“Deleveraging takes a long time, and it is painful,” said Philippe Ithurbide, Global Head of Research, Analysis and Strategy at Amundi Asset Management. In the second part of his presentation to the CFA Society Toronto on November 19, 2013, he discussed solutions to European financial difficulties. Deleveraging must be helped along in order to shorten the time and reduce negative socioeconomic impacts. “Never in history have we seen the deleveraging of all the players at the same time.”
“Banking credit is faltering everywhere in the euro zone,” said Ithurbide. Euro zone bank credit is still highly fragmented by nation, with Germany and France leading the way for bank credit growth increases to households, and for credit for house buying. Market watchers hope the Asset Quality Review planned by the European Central Bank (ECB) will ease lending.
Ithurbide believes small to medium enterprises in Southern Europe are burdened by too-high interest rates. “With the deflationary pressures in Spain, real rates are rising,” he said. A new program from the ECB to support credit must address the key question: can banks actually transfer the low rates to the loans they are making to small to medium enterprises? For Portugal, Spain, and Italy he doubts that such transfer can happen.
“With deleveraging still on track, Southern banks will continue to buy government bonds, and this should prevent a rise in bond yields,” said Ithurbide.
The picture is that of a Europe moving out of recession into sluggish growth. Ithurbide shared thumbnail projections for six nations. (1) Germany has strong growth momentum, with a virtuous cycle underway. (2) the rebound in France is much more fragile (3) Italy is suffering a more severe recession than Spain (4) despite positive signs, Spain has many downside risks (5) Portugal has weak activity and fragile banks (6) Greece is in better shape but problems are still pending.
The European economic climate calls for the maintenance of low short-term interest rates for at least three years. He cautioned that “low bond yields” does not mean “stable” or “decreasing”; in fact he predicts bond yields will increase in the coming quarters.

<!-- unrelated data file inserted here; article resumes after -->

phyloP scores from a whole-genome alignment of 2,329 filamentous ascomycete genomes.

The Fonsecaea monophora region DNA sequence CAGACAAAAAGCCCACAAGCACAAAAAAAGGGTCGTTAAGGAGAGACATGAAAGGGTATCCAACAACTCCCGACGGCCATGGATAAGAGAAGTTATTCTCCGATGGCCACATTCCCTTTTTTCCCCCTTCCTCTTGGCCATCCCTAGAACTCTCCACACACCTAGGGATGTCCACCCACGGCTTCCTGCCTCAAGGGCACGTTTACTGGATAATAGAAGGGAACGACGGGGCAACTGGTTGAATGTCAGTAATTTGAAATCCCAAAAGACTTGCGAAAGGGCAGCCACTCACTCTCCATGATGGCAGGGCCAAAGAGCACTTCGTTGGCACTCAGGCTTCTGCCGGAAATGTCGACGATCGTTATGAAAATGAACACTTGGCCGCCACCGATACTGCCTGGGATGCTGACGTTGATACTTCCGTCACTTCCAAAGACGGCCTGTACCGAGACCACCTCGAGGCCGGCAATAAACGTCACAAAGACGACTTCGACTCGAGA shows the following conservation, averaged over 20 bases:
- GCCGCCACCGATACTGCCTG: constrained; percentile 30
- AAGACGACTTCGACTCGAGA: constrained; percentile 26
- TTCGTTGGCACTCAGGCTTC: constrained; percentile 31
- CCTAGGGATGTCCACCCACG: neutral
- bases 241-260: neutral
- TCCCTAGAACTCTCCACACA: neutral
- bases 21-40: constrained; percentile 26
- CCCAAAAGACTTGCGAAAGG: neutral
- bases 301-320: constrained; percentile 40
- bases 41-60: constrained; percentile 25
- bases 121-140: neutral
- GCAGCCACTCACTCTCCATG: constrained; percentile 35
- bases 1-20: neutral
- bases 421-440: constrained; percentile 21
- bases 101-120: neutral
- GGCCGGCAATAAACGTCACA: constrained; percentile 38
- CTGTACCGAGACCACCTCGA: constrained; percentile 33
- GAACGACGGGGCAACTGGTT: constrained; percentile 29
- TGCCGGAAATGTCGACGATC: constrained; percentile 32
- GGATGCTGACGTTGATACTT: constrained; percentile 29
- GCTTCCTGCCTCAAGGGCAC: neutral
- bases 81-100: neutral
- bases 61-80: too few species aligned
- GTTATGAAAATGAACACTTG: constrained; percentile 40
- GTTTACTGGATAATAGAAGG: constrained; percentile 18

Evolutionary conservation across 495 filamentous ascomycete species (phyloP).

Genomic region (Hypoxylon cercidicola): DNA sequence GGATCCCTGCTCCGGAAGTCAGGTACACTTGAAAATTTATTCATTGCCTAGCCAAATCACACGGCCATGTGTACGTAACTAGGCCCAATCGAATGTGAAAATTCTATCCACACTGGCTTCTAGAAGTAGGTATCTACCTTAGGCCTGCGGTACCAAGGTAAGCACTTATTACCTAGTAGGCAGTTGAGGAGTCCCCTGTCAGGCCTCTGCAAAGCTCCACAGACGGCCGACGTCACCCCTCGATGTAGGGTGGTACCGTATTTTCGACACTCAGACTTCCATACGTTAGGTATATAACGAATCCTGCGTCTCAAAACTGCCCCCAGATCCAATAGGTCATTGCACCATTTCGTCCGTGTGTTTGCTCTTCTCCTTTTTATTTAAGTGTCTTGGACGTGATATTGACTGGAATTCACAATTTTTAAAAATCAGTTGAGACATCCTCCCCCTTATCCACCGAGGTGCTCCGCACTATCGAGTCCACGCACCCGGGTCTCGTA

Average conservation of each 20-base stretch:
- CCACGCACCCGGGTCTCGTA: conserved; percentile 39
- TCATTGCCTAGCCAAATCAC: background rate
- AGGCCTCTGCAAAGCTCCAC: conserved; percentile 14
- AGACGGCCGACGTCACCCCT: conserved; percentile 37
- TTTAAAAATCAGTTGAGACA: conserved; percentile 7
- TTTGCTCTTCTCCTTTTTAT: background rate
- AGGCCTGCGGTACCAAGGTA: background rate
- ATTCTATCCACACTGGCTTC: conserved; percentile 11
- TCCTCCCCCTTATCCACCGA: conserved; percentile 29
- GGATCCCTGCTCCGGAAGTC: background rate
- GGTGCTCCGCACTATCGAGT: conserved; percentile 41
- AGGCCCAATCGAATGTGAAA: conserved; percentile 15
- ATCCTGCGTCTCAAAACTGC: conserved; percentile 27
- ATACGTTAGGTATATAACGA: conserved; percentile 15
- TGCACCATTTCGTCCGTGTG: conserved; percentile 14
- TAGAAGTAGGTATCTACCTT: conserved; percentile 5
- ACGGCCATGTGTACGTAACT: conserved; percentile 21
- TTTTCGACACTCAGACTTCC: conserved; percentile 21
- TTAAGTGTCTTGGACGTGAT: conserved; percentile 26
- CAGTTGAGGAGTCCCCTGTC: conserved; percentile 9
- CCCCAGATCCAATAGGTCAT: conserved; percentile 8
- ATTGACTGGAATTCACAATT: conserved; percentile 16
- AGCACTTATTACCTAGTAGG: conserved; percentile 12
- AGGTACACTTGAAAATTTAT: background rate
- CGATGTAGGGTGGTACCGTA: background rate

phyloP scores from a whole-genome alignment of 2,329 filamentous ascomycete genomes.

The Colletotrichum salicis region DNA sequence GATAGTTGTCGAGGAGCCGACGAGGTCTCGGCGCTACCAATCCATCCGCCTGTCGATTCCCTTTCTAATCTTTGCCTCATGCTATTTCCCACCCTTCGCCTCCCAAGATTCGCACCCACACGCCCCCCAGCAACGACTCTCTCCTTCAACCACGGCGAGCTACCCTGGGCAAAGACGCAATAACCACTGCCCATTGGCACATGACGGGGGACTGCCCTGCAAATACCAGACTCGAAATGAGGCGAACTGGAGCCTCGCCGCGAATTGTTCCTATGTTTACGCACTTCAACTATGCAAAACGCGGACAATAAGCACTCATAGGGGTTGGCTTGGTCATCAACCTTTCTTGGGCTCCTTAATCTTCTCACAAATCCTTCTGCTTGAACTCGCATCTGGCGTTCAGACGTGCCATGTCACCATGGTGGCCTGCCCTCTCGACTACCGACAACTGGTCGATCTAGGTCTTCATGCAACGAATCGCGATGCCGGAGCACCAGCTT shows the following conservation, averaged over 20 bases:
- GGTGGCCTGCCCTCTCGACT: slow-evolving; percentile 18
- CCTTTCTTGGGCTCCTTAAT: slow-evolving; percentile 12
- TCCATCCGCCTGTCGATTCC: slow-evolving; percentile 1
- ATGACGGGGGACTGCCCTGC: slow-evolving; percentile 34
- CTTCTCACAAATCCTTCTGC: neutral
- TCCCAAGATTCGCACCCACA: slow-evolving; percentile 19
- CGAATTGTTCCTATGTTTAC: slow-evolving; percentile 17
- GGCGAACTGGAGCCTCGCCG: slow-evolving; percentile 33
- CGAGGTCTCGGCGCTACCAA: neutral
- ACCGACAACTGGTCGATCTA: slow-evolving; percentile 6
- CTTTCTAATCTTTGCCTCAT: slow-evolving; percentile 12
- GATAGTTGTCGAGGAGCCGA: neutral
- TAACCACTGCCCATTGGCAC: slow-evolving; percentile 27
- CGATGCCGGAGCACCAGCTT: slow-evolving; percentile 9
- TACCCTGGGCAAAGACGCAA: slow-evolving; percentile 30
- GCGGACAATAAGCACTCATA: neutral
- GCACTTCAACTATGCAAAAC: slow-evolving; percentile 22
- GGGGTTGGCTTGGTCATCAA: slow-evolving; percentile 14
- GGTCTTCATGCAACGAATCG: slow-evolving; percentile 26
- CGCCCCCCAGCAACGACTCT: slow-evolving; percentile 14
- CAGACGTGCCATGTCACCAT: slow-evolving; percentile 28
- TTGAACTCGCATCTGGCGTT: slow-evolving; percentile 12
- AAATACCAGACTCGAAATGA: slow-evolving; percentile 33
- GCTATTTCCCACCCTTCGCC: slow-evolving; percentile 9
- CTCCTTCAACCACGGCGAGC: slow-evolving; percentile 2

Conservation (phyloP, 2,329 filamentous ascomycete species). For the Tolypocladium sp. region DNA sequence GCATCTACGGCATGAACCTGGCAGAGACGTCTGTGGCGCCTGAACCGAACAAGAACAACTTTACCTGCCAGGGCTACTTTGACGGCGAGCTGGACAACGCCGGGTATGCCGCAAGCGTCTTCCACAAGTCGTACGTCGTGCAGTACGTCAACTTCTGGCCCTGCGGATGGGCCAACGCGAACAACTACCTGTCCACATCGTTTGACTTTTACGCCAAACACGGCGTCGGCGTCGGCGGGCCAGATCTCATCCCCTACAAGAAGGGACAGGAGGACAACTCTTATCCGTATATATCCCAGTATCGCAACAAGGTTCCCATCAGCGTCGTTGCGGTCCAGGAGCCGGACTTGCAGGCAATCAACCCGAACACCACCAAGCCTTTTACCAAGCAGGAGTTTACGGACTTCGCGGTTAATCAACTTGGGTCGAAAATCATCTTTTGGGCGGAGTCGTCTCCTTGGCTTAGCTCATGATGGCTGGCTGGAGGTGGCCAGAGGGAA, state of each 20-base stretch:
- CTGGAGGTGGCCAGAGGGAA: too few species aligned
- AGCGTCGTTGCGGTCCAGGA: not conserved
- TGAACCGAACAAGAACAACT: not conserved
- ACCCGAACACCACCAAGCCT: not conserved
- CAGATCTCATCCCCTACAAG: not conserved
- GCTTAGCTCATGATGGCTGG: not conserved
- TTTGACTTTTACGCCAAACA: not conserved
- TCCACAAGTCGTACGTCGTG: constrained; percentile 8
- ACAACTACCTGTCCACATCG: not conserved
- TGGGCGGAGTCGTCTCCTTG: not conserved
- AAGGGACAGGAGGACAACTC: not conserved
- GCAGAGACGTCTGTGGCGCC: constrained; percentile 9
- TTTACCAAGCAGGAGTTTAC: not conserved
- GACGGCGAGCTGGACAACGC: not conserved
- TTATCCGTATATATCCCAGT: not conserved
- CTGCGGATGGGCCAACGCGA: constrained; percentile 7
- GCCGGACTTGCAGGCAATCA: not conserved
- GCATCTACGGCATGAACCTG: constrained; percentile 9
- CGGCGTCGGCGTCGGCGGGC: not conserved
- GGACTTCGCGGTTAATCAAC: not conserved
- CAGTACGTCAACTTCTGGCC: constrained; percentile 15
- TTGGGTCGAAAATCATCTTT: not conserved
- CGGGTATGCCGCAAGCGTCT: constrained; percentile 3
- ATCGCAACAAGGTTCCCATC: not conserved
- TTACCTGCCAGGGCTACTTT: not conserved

Ithurbide summarized solutions necessary for the euro zone problems. “Reduce intolerable constraints in the current environment,” was the first suggestion. He thought regulators were too busy trying to prevent a crisis “while we are in the middle of a severe one!”
Ithurbide said the ECB may have to consider unconventional measures to sustain the credit market. It’s vital to improve confidence in the economy. “Denmark is a champion in this,” he noted. “It’s important to maintain discipline but not reduce deficits.” The ECB surprised markets earlier this year by increasing interest rates, because they are starting to fear deflation.
Once the financial stress lessens, governments should begin to make deep structural reforms. Ithurbide said these measures does not need to include pension reform, because the age of retirement is going to increase in most countries, to 66 or 67 years of age.
Ithurbide believes the European banking union must be successfully completed “because it conveys credibility, transparency, and confidence.” It will ensure a mechanism to quickly address recapitalization problems.
In the context of macroeconomic developments, Ithurbide briefly touched on the Amundi investment strategies, which are covered in detail in a recent white paper.
In closing, Ithurbide urged the countries of the euro zone to hasten economic recovery. They must reduce public expenditures; they must reduce labour-related taxes; and they must improve competitiveness. It is especially important to implement reforms giving long-term sustainable answers. ª
The research paper at Amundi Asset Management related to this talk can be found at: http://research-center.amundi.com/